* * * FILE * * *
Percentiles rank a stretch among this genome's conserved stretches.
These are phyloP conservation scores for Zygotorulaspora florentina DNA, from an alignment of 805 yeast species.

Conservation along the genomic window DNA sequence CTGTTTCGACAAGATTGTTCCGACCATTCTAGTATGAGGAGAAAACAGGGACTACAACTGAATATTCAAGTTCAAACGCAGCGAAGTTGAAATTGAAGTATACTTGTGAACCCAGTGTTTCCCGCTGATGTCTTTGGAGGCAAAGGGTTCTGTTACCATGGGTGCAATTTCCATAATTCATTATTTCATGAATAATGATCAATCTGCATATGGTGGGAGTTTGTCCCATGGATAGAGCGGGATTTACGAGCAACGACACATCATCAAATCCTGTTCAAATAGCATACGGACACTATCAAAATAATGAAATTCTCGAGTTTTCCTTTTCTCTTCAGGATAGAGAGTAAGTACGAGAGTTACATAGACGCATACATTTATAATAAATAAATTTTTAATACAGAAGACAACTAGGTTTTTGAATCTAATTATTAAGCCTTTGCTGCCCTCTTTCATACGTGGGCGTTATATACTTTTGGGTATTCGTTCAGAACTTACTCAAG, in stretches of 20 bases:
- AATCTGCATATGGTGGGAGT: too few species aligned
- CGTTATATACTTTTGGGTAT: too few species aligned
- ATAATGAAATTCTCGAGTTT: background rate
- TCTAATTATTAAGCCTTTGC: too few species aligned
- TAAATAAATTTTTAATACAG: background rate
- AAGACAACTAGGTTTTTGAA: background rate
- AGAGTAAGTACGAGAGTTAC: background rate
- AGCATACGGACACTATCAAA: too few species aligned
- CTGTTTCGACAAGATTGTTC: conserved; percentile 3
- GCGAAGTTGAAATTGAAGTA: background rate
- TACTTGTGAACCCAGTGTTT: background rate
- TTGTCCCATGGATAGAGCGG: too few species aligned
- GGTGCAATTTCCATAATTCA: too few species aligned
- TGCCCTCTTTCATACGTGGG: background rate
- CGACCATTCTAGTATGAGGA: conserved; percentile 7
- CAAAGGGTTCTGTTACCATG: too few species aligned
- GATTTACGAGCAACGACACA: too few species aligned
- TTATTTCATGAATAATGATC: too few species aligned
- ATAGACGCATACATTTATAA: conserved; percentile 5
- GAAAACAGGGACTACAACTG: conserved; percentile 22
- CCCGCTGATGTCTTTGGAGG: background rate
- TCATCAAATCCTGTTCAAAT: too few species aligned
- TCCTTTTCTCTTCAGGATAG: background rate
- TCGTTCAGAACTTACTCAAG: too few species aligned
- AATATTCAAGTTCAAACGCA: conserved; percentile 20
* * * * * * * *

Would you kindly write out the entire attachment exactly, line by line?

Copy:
Percentiles rank a stretch among this genome's conserved stretches.
These are phyloP conservation scores for Zygotorulaspora florentina DNA, from an alignment of 805 yeast species.

Conservation along the genomic window DNA sequence CTGTTTCGACAAGATTGTTCCGACCATTCTAGTATGAGGAGAAAACAGGGACTACAACTGAATATTCAAGTTCAAACGCAGCGAAGTTGAAATTGAAGTATACTTGTGAACCCAGTGTTTCCCGCTGATGTCTTTGGAGGCAAAGGGTTCTGTTACCATGGGTGCAATTTCCATAATTCATTATTTCATGAATAATGATCAATCTGCATATGGTGGGAGTTTGTCCCATGGATAGAGCGGGATTTACGAGCAACGACACATCATCAAATCCTGTTCAAATAGCATACGGACACTATCAAAATAATGAAATTCTCGAGTTTTCCTTTTCTCTTCAGGATAGAGAGTAAGTACGAGAGTTACATAGACGCATACATTTATAATAAATAAATTTTTAATACAGAAGACAACTAGGTTTTTGAATCTAATTATTAAGCCTTTGCTGCCCTCTTTCATACGTGGGCGTTATATACTTTTGGGTATTCGTTCAGAACTTACTCAAG, in stretches of 20 bases:
- AATCTGCATATGGTGGGAGT: too few species aligned
- CGTTATATACTTTTGGGTAT: too few species aligned
- ATAATGAAATTCTCGAGTTT: background rate
- TCTAATTATTAAGCCTTTGC: too few species aligned
- TAAATAAATTTTTAATACAG: background rate
- AAGACAACTAGGTTTTTGAA: background rate
- AGAGTAAGTACGAGAGTTAC: background rate
- AGCATACGGACACTATCAAA: too few species aligned
- CTGTTTCGACAAGATTGTTC: conserved; percentile 3
- GCGAAGTTGAAATTGAAGTA: background rate
- TACTTGTGAACCCAGTGTTT: background rate
- TTGTCCCATGGATAGAGCGG: too few species aligned
- GGTGCAATTTCCATAATTCA: too few species aligned
- TGCCCTCTTTCATACGTGGG: background rate
- CGACCATTCTAGTATGAGGA: conserved; percentile 7
- CAAAGGGTTCTGTTACCATG: too few species aligned
- GATTTACGAGCAACGACACA: too few species aligned
- TTATTTCATGAATAATGATC: too few species aligned
- ATAGACGCATACATTTATAA: conserved; percentile 5
- GAAAACAGGGACTACAACTG: conserved; percentile 22
- CCCGCTGATGTCTTTGGAGG: background rate
- TCATCAAATCCTGTTCAAAT: too few species aligned
- TCCTTTTCTCTTCAGGATAG: background rate
- TCGTTCAGAACTTACTCAAG: too few species aligned
- AATATTCAAGTTCAAACGCA: conserved; percentile 20